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visit to Kabul of Nikita Khrushchev

During the visit to Kabul of Nikolay Bulganin, the Soviet premier, and Nikita Khrushchev, first secretary of the Communist Party of the Soviet Union,
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61 years ago today (December 16, 1955) Soviet top leaders, Party Secretary General Nikita Khrushchev and Prime Minister Nikolai Bulganin, began a three day visit to Kabul (December 16-18) where they voiced support for Afghanistan’s position on Pashtunistan and offered all-round assistance to Afghanistan including a credit of one hundred million dollars for economic development. The visit came in the wake of the convention the Afghan Loya Jirga (grand Assembly) to make vital national decisions on the issue of Pashtunistan and enhancing the Afghan army’s capacity of fighting foreign invasion. The gathering authorized the government to pursue the issue of Pashtunistan and acquire modern weapons and military hardware from any available sources. Following the visit of the Soviet leaders, Moscow also announced an unspecified range of military assistance which over the years increased incrementally.

Kabul, 1955:
Nikolai A. Bulganin, Chairman of the Council of Ministers of USSR, and Nikita S. Khrushchev, member of the Presidium of the Supreme Soviet of the USSR, visited Afghanistan at the invitation of the royal government. In the photo they’re seen leaving the Kabul Museum

Soon Afghanistan received approximately 25 million dollars’ worth of Russian military hardware. In addition, the Soviet bloc also began construction of military airfields in Bagram, Mazar-i-Sharif, and Shindand. By the 1960s, Soviet assistance became apparent in the structure, armament, training, and command and control arrangements of the military. During the next ten years Afghanistan adopted the Soviet military training and operational military doctrine system that required translation and adaptation of hundreds of Soviet Armed Forces tactical and field manuals; technical pamphlets, text books and methodology of training for military operations. Instead of fitting the new armament and equipment into the existing Army and air force structure the very organization of the armed forces was changed to make it compatible with the new Soviet style doctrine in tactics, operational art and strategy. Soviet assistance enabled Afghanistan to improve the structure, armament, training and command and control system of the armed forces. The strength of the military in the 1960s reached 98,000 including 90,000 in the army and 8,000 in the air force. The reserve in the mid-1970s was estimated at 150,000-200,000. The army was organized into three army corps and four separate divisions, three armored brigades, two mountain brigades, one artillery brigade and other combat support and service formations. The air force had 250 combat, transport and training aircraft and helicopters. The air force regiments were based in Kabul, Bagram, Shindand, Mazar-i- Sharif and some units were also based in Jalalabad. The armed forces also included a 21,000 strong gendarmerie organized in battalions and regiments and a 25,000 strong Public Works Force organized in companies, battalions and construction units.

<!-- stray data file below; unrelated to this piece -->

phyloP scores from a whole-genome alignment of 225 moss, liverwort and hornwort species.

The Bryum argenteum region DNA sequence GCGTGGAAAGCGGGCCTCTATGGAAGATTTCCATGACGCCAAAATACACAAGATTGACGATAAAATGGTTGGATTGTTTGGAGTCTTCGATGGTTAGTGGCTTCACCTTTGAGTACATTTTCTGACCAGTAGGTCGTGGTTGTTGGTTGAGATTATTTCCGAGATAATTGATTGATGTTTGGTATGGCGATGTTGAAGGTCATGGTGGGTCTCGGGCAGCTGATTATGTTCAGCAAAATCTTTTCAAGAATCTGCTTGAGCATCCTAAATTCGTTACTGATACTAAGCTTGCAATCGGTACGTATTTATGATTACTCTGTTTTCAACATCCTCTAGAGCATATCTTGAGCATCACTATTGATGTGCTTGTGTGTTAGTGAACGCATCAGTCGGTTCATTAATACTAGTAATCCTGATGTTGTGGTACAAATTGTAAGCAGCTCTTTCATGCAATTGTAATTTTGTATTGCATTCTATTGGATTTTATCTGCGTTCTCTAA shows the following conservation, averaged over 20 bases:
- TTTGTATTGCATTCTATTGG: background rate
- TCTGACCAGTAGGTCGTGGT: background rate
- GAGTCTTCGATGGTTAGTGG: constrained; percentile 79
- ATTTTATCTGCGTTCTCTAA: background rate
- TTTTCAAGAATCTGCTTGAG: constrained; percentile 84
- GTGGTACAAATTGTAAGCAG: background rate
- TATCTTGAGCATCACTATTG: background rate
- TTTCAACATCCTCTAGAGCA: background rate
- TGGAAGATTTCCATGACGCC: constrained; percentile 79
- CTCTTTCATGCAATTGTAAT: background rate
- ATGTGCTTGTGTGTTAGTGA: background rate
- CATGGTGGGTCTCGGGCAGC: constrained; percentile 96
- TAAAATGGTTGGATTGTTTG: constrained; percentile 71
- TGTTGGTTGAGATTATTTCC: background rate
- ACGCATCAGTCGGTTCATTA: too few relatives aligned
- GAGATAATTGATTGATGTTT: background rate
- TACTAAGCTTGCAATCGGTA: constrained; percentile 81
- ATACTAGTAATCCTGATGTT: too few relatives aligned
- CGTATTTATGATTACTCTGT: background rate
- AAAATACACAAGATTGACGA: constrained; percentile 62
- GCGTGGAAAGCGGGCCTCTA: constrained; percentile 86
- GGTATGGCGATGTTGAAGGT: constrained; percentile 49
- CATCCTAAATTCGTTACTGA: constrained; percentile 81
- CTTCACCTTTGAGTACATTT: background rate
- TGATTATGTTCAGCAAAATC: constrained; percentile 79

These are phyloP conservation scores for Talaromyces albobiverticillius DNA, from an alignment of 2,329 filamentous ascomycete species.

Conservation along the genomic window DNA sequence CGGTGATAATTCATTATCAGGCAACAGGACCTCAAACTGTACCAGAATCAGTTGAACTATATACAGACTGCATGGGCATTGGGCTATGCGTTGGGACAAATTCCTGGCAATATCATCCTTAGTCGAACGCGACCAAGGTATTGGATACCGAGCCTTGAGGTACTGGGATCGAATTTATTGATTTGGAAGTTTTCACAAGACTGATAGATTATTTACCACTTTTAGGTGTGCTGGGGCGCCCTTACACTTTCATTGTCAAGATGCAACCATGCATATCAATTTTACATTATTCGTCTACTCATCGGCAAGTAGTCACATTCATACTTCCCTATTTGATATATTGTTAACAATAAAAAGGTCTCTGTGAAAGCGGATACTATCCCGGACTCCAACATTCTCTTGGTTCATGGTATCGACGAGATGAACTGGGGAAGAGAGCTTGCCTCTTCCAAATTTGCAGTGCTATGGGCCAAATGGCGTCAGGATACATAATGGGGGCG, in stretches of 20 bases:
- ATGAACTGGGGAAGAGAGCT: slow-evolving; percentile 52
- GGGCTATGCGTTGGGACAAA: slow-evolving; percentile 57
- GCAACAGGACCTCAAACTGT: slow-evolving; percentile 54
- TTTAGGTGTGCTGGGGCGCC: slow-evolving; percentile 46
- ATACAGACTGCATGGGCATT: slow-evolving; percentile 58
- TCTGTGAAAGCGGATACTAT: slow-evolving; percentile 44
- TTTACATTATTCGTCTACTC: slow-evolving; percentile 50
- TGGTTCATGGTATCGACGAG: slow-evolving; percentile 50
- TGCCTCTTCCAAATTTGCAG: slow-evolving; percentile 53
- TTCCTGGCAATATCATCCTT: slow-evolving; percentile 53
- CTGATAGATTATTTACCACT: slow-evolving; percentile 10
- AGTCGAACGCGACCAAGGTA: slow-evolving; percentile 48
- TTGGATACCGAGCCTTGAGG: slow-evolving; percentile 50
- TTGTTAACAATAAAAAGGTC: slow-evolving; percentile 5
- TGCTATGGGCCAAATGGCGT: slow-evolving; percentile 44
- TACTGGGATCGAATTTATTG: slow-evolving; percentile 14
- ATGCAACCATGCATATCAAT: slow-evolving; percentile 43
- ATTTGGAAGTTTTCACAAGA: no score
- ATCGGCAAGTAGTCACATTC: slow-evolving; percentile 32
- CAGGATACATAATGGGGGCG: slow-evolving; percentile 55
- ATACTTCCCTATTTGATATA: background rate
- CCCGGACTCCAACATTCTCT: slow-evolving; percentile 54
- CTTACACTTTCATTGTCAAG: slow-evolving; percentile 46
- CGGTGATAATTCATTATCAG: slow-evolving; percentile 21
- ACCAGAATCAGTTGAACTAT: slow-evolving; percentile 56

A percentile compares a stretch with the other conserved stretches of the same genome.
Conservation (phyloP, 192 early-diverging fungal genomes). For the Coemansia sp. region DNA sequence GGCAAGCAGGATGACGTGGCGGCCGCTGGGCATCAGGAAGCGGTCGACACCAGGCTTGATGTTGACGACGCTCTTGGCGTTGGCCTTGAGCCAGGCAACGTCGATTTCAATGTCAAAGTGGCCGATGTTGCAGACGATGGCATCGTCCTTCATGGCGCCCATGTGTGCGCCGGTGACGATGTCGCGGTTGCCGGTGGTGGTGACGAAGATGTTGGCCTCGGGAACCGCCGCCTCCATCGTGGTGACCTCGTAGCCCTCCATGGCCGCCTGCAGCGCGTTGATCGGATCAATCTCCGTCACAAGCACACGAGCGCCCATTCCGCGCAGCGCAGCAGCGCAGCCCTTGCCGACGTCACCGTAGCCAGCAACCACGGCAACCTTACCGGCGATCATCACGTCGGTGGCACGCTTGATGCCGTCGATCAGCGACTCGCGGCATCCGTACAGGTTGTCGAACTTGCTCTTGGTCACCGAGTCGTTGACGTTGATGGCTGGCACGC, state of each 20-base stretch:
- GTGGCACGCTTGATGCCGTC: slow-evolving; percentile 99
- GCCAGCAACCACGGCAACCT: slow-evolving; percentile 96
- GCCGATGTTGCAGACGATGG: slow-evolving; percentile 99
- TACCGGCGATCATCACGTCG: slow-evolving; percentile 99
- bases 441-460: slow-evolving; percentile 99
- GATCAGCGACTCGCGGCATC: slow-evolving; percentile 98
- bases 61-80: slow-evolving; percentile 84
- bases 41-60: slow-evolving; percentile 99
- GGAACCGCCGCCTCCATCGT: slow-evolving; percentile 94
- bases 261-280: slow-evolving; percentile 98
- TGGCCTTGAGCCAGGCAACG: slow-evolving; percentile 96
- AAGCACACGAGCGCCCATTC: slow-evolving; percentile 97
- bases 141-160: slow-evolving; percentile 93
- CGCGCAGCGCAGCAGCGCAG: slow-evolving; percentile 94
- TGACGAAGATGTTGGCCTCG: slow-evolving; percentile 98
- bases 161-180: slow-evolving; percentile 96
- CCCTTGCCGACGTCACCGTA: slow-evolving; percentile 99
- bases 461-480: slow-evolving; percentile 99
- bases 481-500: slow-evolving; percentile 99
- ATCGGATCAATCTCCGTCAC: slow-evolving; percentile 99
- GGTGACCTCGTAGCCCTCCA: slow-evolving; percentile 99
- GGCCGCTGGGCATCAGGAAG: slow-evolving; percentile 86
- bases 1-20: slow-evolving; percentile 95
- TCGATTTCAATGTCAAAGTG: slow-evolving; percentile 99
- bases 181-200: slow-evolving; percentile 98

During the visit to Kabul of Nikolay Bulganin, the Soviet premier, and Nikita Khrushchev, first secretary of the Communist Party of the Soviet Union,

While modernization of Afghanistan armed forces evolved over more than two decades the Afghan-Pakistan conflict continued to flare up from time to time. One of the major escalations came in October 1961 when Afghanistan sent tribal lashkars with advisors from the Afghan armed forces to Bajaur agency in support of a pro-Afghan tribal chief opposed to a Pakistani-backed local Khan. The situation led to bloody clashes with losses on both sides, forcing the Afghan lashkars to retire to Kunar. The tension somewhat eased following the resignation of Prime Minister Daud Khan in 1963 and the initiation of a détente policy by King Zahir Shah during the so-called “decade of democracy.” The thaw in relations was manifested in Kabul’s military restraint during Pakistani wars with India in 1965 and 1971 when Pakistan was militarily vulnerable on its western border. Afghanistan had given advance assurance to Pakistan that Kabul would not exploit the situation when Pakistan was in war and its western border was thinly covered by its army.

(Excerpts from A. Jalali’s “A Military History of Afghanistan from the Great Game to the Global War on Terror)

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